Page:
What does that mean? That means never despair. No matter how bad an outcome is, recognize that things will get better. But do not blindly lean on hope in lieu of concrete actions. Hope without action is almost always useless.

“I didn’t study for this test so hopefully I don’t fail,” is drastically different than “I studied hard for this test, so I have hope that I’ll do well.”

For a long time, I sat around and said, “I hope I find a strength and conditioning job.” Well, I sat around for two years without taking much action and didn’t find a job. Then I realized I needed to take matters into my own hands. Get out there, meet people, make connections. And finally, I found the next step.

Have hope and take action. Don’t sit back and hope for the best.

rise and grind3. “GRIND”

I stopped checking Twitter first thing in the morning to avoid all the rage-inducing “Rise and Grind” tweets. Then, I just unfollowed everyone who tweeted anything about “grinding” on a regular basis. Just a heads-up, college kids – you’re not “grinding” if you wake up a 9 a.m.

Yes, we all “grind”, i.e. do things on a daily basis that aren’t fun but are necessary. We get up early, work, exercise, go to class, study, eat food that’s healthy but doesn’t taste the best. We forgo parties, TV, sleeping in and delicious foods that make us fat and sick. We’re all busy, so get over it.

“Grinding” suggests that you dislike the process. But whether you like it or not, success comes from focusing on the process, not the result. So you’d better embrace the process. The more it feels like a grind, the less likely you’ll endure til the end and see things through to a successful result.

And if you’re ever tempted to tell someone that you’re out there grindin’, ask yourself this extremely important question: compared to what?

This is so important that I’ll repeat it in very large letters:


Cain frequently uses this phrase to keep things in perspective. So you struck out with the bases loaded. So you failed a test. So you slept through you alarm and were late to work. So you’re cripplingly sore from your workout. Those things might seem bad, but compared to what?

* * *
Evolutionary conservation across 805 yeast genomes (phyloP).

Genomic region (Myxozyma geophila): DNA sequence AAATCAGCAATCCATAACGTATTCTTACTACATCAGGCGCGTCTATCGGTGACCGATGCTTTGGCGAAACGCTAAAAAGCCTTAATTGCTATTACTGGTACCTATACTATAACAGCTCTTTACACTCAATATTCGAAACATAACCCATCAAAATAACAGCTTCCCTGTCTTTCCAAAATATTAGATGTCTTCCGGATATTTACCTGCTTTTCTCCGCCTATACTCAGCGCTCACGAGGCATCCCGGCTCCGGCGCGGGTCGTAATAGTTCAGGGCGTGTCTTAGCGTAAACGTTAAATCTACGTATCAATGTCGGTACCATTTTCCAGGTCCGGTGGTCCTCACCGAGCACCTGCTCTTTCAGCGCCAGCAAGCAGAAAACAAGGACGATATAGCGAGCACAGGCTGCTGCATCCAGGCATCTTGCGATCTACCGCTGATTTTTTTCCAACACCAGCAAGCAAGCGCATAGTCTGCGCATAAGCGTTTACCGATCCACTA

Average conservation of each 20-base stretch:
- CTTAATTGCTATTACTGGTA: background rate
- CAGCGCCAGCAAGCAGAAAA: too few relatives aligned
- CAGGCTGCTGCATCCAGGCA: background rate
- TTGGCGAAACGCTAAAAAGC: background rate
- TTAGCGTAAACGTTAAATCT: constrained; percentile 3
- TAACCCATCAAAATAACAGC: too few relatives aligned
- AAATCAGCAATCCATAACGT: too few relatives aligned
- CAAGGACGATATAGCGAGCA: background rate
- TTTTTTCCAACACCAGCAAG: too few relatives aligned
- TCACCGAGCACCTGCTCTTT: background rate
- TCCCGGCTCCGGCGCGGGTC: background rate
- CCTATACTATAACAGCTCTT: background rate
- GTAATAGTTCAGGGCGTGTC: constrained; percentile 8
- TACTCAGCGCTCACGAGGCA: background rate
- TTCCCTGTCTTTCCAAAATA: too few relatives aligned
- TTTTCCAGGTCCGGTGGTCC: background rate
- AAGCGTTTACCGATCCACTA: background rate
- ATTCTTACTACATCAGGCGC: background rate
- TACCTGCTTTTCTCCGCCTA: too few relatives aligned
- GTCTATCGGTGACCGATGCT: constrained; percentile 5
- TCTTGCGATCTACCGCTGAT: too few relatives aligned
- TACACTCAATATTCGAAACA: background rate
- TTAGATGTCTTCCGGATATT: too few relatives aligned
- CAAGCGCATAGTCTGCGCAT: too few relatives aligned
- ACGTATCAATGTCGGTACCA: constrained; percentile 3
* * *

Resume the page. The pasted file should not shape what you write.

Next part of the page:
Every day that you wake up in a warm bed, open a fridge full of food, crap in a bathroom with running water and walk out a front door that doesn’t lead to a war zone or third world country, YOU ARE NOT GRINDING.

Keep things in perspective. Coupled with “get to vs. have to”, keeping “compared to what” on the tip of your tongue at all times will make even the most difficult of times seem not so bad. And it’s a lot easier to work hard when you appreciate how good you have it.


My girlfriend will laugh because she knows how much this phrase grinds my gears. I’m all about controlling what you can control, which Cain taught me at a young age. But there’s no worse phrase of ass-dragging apathy and Eeyore-esque sloth than “it is what it is.”


Some things in life we can’t control. We can’t control the shortstop making a diving catch on the line drive we hit. We can’t control the umpire that made the wrong call. We can’t control the weather, the traffic, the line at the grocery store or tons of other trivial things we get pissed about. But chalking things up to “it is what it is” is giving up before we even determine if something is within our control.

To be happy in life, you must learn to be process-oriented, not outcome-oriented. Before you even think about uttering “it is what it is,” ask yourself, “What was my process to arrive at this result?” If your process wasn’t satisfactory, whether it’s due to a lousy effort or poor planning, you’d better try again and try harder this time. If your process was satisfactory, but the result was not, then don’t fret and control what you can control. But rather than throwing your hands up and saying “it is what it is,” change your perspective. Say, “I’ll do better next time.”


Actions speak louder than words, but words can dictate your actions. Swapping negative or self-doubting phrases for positive and confident ones can completely change your perspective. Step one: eliminate these four useless phrases from your life today. Step two: check out the podcast above for some awesome insight from two of the smartest coaches in sports.